Supreme Court protects disabled tenants from eviction

There is often little that some tenants can do if their landlord decides they want the property back. 

But today the Supreme Court has unanimously ruled (summary herethat a court must give detailed consideration to a defence to a landlord’s claim for possession by a disabled tenant under the Equality Act 2010.

The judgment has significant implications for the protection of disabled tenants in private or social housing from eviction. 

Tenants in private tenancies and other insecure tenancies in the social sector (such as temporary accommodation) have virtually no security in housing law, even if they have disabilities. The court has no choice but to make an order for possession as long as landlords follow the correct eviction procedure. But now, where an Equality defence can be made, a landlord will have to justify the eviction as necessary and proportionate, otherwise the Court can decide that eviction should not go ahead.

The tenant in the Supreme Court case suffers from serious mental health problems. The council found him to be homeless in 2010, and accommodated him in temporary accommodation. However, the council discharged their duty to rehouse him after he refused offers of alternative accommodation. A claim for possession of the temporary accommodation was made to the courts. 

With Shelter’s help, he challenged the possession claim on the grounds that he was being treated unfavourably in being evicted, because his disability played a major part in his being unable to accept offers of accommodation and to move out of the temporary accommodation that had become his home. 

We argued that, contrary to the Equality Act 2010, his eviction was not necessary or proportionate because the housing association had a less harmful option when they started proceedings – they could have simply fulfilled their legal duty to another homeless person by letting him stay where he was and offered alternative accommodation to that other homeless person.

The Court of Appeal had previously decided that judges should make a summary judgment in cases of this kind, meaning that the court could make a decision at the first hearing, arguably without giving the disabled tenant a real opportunity to put their case fully before the court.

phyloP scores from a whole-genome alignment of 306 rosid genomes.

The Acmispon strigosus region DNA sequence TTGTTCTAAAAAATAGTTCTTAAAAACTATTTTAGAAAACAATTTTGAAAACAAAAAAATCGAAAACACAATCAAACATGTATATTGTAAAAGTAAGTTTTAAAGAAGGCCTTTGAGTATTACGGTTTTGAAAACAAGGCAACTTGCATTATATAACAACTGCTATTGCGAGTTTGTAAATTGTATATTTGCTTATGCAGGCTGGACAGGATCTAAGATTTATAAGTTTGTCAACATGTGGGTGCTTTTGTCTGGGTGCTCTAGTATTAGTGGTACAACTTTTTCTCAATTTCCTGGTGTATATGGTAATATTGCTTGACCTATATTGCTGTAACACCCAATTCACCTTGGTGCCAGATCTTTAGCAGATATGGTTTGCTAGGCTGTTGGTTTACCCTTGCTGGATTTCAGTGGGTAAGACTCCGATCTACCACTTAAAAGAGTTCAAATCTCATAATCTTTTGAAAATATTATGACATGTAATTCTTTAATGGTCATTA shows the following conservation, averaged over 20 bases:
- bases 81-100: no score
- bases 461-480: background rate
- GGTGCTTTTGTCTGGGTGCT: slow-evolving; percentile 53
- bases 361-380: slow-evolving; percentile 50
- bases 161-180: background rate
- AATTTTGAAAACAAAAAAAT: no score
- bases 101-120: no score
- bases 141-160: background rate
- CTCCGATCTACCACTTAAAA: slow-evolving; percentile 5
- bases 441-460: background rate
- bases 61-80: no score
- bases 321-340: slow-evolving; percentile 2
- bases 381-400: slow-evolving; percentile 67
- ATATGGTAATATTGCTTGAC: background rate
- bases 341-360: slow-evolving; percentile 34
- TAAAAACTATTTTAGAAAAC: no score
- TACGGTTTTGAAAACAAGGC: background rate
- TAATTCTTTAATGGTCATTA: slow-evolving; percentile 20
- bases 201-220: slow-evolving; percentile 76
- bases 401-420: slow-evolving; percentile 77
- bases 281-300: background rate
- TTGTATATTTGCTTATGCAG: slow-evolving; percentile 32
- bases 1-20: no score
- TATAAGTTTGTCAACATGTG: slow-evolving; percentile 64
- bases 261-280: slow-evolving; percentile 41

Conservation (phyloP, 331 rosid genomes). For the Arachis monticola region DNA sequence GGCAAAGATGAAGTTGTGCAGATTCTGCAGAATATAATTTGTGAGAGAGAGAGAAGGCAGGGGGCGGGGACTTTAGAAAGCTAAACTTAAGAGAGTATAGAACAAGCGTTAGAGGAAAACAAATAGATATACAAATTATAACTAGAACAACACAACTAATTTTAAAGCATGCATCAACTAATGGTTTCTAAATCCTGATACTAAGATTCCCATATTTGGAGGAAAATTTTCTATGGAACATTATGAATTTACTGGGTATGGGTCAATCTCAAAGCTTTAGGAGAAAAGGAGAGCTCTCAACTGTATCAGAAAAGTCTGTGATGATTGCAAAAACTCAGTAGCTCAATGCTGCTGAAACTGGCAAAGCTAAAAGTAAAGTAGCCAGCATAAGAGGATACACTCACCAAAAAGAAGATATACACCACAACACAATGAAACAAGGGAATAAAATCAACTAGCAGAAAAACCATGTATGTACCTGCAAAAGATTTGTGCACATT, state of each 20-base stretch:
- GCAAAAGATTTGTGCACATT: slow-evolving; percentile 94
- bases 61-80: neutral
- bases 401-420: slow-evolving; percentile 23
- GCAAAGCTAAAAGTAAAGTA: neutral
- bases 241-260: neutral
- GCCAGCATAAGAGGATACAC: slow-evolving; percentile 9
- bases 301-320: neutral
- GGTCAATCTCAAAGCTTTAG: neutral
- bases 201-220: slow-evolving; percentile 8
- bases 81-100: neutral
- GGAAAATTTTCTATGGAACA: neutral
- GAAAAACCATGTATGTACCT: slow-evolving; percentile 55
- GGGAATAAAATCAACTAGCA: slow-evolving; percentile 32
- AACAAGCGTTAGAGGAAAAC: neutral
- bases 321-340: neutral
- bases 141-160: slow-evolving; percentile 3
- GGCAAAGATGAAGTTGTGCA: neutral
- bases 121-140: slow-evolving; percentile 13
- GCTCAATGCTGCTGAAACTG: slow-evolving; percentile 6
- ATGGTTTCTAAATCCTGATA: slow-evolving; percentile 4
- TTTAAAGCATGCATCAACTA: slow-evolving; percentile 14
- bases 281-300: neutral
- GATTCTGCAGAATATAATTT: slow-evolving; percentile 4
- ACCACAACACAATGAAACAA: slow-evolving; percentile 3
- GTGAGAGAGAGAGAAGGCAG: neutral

The Supreme Court found that, in the light of provisions in the Equality Act, a court considering a defence by a disabled tenant to a landlord’s claim for possession should take a ‘structured approach.’

In particular, judges considering a defence to a landlord’s possession must give attention to: 

  1. the landlord’s aims in taking the step to evict the tenant/occupier; 
  2. whether or not there is a rational link between the landlord’s aim and the proposed eviction of the disabled tenant;
  3. whether evicting the tenant is no more than is necessary to achieve that aim; and
  4. whether the eviction strikes a fair balance between the landlord’s aims and the disadvantages caused to the disabled person.

This judgment is likely to help disabled tenants in private or social housing, who are threatened with eviction where they have limited security, have no other defences, and the reason they are being evicted is linked to their disability

It will mean they have the opportunity to put forward a detailed case, and unless the landlord can justify eviction, the Courts may refuse to make a possession order, when previously it would have been all but inevitable. 

Michelle Crabbe, the Shelter Bristol solicitor involved in the case summed it up succinctly: “a major and significant step in this judgment towards ensuring that the rights of disabled tenants under the Equality Act to protection from unjustified eviction are properly considered by the courts.”

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10 Comments
  1. A compassionate judge ! Hooray !